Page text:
ROBERT McCarthy has hailed Flemensfirth as the best stallion ever to stand at The Beeches Stud in Co Waterford, following the death of the former champion sire on Friday morning, aged 31.

Twice champion jumps stallion of Britain and Ireland, Flemensfirth is best known as the sire of the 2010 Cheltenham Gold Cup winner Imperial Commander and his progeny have been to the forefront of jumps racing and sales for almost 20 years. His best winners included Tidal Bay, Lostintranslation, Flemenstar, Waiting Patiently, Tornado Flyer and Magic Of Light.

He was retired from stud duties in 2020.

“He went out in the paddock every day and had a good retirement,” McCarthy said. “He was in great form up until the very end.”

Soft ground

By Alleged, Flemensfirth was trained by John Gosden for Sheikh Mohammed. He won as a two-year-old and showed a liking for soft ground when winning the Group 1 Prix Lupin at three. The ground was again on the soft side when he won the Group 2 Prix Dollar on two occasions, and he won a group race in Italy in between those French victories.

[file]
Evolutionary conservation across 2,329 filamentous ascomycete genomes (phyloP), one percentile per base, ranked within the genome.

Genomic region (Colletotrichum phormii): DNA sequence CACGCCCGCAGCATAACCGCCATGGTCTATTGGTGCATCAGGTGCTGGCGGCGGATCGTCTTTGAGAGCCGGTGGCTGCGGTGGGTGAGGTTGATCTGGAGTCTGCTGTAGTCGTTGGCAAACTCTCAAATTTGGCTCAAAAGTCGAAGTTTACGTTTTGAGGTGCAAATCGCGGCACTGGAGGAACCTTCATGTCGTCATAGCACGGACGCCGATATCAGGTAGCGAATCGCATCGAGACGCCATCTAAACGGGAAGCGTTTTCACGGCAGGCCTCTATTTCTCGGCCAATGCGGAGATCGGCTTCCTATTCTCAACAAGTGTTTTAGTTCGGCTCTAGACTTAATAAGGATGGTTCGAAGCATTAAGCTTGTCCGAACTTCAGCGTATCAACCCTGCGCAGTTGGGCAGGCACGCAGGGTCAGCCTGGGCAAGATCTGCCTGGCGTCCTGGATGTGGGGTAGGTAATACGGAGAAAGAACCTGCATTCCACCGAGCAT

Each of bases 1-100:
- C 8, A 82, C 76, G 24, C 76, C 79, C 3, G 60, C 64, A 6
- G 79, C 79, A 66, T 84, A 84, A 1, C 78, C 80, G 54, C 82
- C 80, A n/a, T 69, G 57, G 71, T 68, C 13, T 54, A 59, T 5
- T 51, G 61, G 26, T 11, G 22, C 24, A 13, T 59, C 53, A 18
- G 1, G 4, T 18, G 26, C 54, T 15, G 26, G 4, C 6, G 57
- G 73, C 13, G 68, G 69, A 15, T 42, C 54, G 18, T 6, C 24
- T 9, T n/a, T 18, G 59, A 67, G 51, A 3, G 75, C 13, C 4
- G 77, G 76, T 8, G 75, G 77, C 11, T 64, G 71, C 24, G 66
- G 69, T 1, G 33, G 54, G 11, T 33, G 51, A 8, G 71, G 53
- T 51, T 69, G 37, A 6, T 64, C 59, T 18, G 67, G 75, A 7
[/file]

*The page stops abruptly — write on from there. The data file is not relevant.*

At stud his fee was as high as €15,000 in 2018 and he regularly covered over 200 mares in the 22 full seasons he stood at The Beeches.

McCarthy commented: “He was so fertile, he bred such good lookers, good sales horses, good racehorses, he ticked all the boxes. He was a good-looking horse himself and he stamped his stock.

“His very first runner, a two-year-old in France, was a winner, but it was the Cheltenham Festival Bumper winner Total Enjoyment who really put him on the map as a jumps stallion. Tidal Bay followed soon after that, and he also had a Royal Ascot winner in Jennies Jewel.”

McCarthy added: “I’d like to thank everyone who looked after Flemensfirth over the years - the vets, farriers, et cetera, and of course thanks to the Magnier family for entrusting us with his care.”

Flemensfirth’s final crop are three-year-olds and he has 14 representatives in the Derby Sale and 11 in the Arkle Sale.